Protected tenancy – Landlords responsibilities

by Readers Question

20:17 PM, 9th July 2013
About 5 years ago

Protected tenancy – Landlords responsibilities

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Protected tenancy – Landlords responsibilities

I have relatives who have a protected tenancy, living in an oldish house in a rural area. Now in their 70’s they are finding it impossible to heat the house adequately in the winters. The heating system is antiquated and in need of updating. They have already provided improved loft insulation, paid for cavity wall insulation & secondary glazing. The old wooden windows are rotten and have had several repairs over the years.

They have approached the Landlord’s Managing Agent (the property is owned by an Estate) who is very reluctant to do anything to bring the property up to today’s standards. There has been talk of perhaps installing a new wood-burning fired/fuelled system – mains gas is not available – but with the tenants paying for the installation of chimney-liners and other items.

I have read articles outlining the Protected Tenants rights and the protections afforded under that status. However, what rights do tenants have when it comes to major items being replaced when these items come to the end of their working life , and what obligations do Landlords have to maintain them or replace them ?

Thank you in advance for your comments.

Mike TProtected tenancy - Landlords responsibilities



Comments

andrew townshend

17:35 PM, 11th July 2013
About 5 years ago

might be worth looking into the green deal, as i understand it the landlord cannot refuse these improvements taking place.

sam

17:38 PM, 11th July 2013
About 5 years ago

By protected tenancy I take it that you mean Regulated Tenancy which is a legacy of a by-gone era whereby the tenant pays but a fraction of the market rent which can only be increased by courtesy of the Fair Rent officer and via the landlord jumping through hoops.

I dont know what rights the tenants have under these tenancies but I do know that landlords also have to eat - just like your relatives. So I dont rate your chances of enforcing whatever rights/landlord obligations without a protracted battle that might end up costing more than the end reward.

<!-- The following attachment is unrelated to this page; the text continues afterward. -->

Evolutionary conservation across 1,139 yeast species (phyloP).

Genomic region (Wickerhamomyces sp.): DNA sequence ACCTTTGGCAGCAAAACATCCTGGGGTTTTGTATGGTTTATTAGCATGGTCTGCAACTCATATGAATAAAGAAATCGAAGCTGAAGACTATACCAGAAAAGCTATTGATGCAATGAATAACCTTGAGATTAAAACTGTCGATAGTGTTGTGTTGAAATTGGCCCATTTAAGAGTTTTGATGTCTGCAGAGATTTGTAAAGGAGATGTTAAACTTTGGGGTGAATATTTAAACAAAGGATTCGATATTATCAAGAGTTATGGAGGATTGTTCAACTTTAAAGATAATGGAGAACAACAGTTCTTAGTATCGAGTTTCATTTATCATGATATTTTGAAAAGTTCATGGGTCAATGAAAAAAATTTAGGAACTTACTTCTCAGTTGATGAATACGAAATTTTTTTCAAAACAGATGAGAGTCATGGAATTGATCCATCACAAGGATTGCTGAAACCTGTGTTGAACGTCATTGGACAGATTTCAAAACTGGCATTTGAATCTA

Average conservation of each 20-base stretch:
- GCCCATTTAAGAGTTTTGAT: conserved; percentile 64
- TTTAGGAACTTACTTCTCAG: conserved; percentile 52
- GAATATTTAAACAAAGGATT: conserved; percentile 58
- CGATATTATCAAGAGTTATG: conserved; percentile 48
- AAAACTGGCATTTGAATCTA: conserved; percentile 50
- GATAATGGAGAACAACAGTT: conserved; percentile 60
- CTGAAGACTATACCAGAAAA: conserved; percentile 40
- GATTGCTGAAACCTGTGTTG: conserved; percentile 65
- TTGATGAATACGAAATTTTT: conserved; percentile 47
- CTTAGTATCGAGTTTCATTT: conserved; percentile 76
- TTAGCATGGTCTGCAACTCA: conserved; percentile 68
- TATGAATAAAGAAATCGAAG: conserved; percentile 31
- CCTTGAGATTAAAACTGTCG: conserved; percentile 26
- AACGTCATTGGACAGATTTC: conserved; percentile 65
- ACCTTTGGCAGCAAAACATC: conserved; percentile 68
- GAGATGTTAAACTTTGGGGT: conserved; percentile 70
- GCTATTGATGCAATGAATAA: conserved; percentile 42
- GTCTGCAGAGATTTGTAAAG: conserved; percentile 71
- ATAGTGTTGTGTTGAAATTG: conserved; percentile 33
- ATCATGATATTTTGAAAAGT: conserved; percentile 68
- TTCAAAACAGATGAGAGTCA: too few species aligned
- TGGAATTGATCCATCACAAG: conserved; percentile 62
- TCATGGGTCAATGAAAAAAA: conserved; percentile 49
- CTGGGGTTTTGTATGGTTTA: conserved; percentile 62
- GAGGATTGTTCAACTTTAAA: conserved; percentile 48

May be the landlord can afford to be more 'reasonable' if your relatives would agree to pay market rent. Or they can always threaten to move.

Else, try Green Deal or ECO.

andrew townshend

19:05 PM, 11th July 2013
About 5 years ago

in reply to sam above, not all regulated tenancies are paying a low rent , and the up side of these tenancies are their no voids.

Reader

22:03 PM, 11th July 2013
About 5 years ago

Approach the local Environmental Health Officer at the relevant District Council. All the costs should be met by the landlord. This exercise should be totally free of charge to your relatives. There may be a reference to Rent Officer for a rent increase but it speak to them first and see what could happen.
Dont forget that you too could benefit as in certain circumstances you will have a right to inherit their tenancy.
Read the Housing Health and Safety Rating System Regulations. I think your estate agent will turn pale.
Good luck. If really stuck contact Shelter or the Citizens Advice Bureau.

0:39 AM, 12th July 2013
About 5 years ago

I'm afraid tenants on regulated tenancies are takers.
LL had little choice than to offer such tenancies as AST's weren't around then.
If I was a LL I wouldn't be doing anything to the property.